What deal was done? Simple

...when the UK's contribution is taken into account, the net cost to the Treasury is not the fifty percent or so that other member states have to pay, but eighty-five percent. Therefore, the UK government has to find some eighty-five percent of monies paid to farmers, leaving only fifteen percent to be paid out of Community funds. Crucially, with the UK's net contribution to the EU being a highly sensitive issue, the additional sums clawed-back show up in the UK's budget as an increased contribution to the EU. Payment of agrimoney, therefore, is politically unsustainable.

The Fontainebleau agreement.

The key is the way that individual member states' contributions are and have been calculated and the way payments were made, originally mainly from the CAP (EAGGF) which in the early days accounted for more than ninety percent of the EEC budget.

The system which was in place prior to the UK's entry to the (then) EEC depended on direct contributions from the member states. Then, in 1971, two years before Britain's entry, a system of 'own resources' was introduced. Funding now came from two sources, customs duties and agricultural levies, which was to become known as the Traditional Own Resource (TOR), and levy on VAT (which was not actually introduced until 1979).

When the UK joined the Community in 1973, it adopted the TOR system. But, because our agricultural sector was relatively smaller and structurally different from those in other member states, the UK did not benefit fully from CAP funding. On the other hand, because a larger proportion of food was imported from outside the Community, our TOR payments were higher than those of other member state. As a result, a budgetary imbalance was created.

In 1979, the situation got worse when the (then) EC finally introduced its levy on member states' VAT income. This, combined with an inability to contain CAP spending arising from the accession of Greece and Spain, meant that the UK's budgetary imbalance increased. Thus, as the Commission observes, 'Persistent complaints on the part of the UK became a feature of the budgetary disputes that were prominent during this period'.

After much posturing and politicking, a temporary resolution of these difficulties was secured at the Fontainebleau Council in June 1984 when the (then) Prime Minister, Margaret Thatcher, negotiated a reduction in the UK's net contribution, amounting to a sixty-six percent rebate of the imbalance. Additionally, a 1.4 percent cap was placed on the VAT 'rate of call'. But, tied up in the small print, was the establishment of a 'correction mechanism' for dealing with the continuing budgetary imbalances. Its complexity was such that, according to Hugo Young, it was 'outside the comprehension of every normal European citizen'. Even in the dry terms of Commission-speak, it 'inhibited transparency in the financial relationships between the Member States and the Community budget'.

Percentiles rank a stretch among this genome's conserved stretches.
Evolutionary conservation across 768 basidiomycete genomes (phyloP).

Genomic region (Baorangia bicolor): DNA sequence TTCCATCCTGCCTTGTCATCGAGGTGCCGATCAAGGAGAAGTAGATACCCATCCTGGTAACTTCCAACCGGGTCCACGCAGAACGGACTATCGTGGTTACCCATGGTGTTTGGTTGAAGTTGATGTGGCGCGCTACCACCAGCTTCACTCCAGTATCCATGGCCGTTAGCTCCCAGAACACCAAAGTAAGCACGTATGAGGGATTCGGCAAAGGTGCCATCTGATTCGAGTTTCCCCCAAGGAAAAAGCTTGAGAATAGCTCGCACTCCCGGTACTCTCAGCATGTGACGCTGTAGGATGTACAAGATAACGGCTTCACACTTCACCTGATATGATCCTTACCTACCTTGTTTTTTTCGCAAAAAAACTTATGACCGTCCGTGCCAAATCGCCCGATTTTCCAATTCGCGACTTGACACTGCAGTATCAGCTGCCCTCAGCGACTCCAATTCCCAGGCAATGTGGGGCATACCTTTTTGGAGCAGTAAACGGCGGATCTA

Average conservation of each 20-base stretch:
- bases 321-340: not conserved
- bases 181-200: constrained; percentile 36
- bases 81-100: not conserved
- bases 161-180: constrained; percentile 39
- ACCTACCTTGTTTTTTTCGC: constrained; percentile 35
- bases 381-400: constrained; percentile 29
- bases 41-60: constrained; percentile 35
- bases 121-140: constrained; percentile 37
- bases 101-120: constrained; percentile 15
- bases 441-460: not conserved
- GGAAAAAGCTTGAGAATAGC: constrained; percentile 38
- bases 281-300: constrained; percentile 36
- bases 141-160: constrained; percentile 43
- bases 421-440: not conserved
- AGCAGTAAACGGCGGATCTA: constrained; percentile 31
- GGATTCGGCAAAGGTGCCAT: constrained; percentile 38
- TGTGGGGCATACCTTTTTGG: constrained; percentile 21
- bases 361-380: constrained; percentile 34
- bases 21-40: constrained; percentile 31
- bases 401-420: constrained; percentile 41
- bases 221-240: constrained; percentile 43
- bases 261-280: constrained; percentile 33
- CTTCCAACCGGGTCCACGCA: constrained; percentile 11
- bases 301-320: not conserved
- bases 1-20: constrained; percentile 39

In 1988 at the Brussels Summit, further revisions were made to the funding system where what became known as the 'Own Resources Decision' was made. This provided for a reduced role of VAT in funding the Community and new system of payment based on each member state paying a proportion of its Gross National Product (GNP). This, in turn, created new distortions and required a new mechanism to calculate Britain's rebate. How it worked was explained in a subsequent document produced by DGXIX of the European Commission. Taking the cue from Hugo Young, it is instructive to visit that explanation

Clear?

While the Commission actually suggests that the amount of self-financing involves 'very small amounts', the cumulative effects of the Brussels 'adjustment' and the Fontainebleau accord resulted in a situation that, whenever agrimoney is drawn down by the UK, it brings it over and above the threshold level determined in 1984. This permits the Commission - through its 'correction mechanism' - to claw back a substantial proportion of the funds paid. Currently, this is of the order of seventy-one percent.

Because the "agrimoney" system then requires "matched funding" of 50 percent, when the UK's contribution is taken into account, the net cost to the Treasury is not the fifty percent or so that other member states have to pay, but eighty-five percent. Therefore, the UK government has to find some eighty-five percent of monies paid to farmers, leaving only fifteen percent to be paid out of Community funds. Crucially, with the UK's net contribution to the EU being a highly sensitive issue, the additional sums clawed-back show up in the UK's budget as an increased contribution to the EU. Payment of agrimoney, therefore, is politically unsustainable.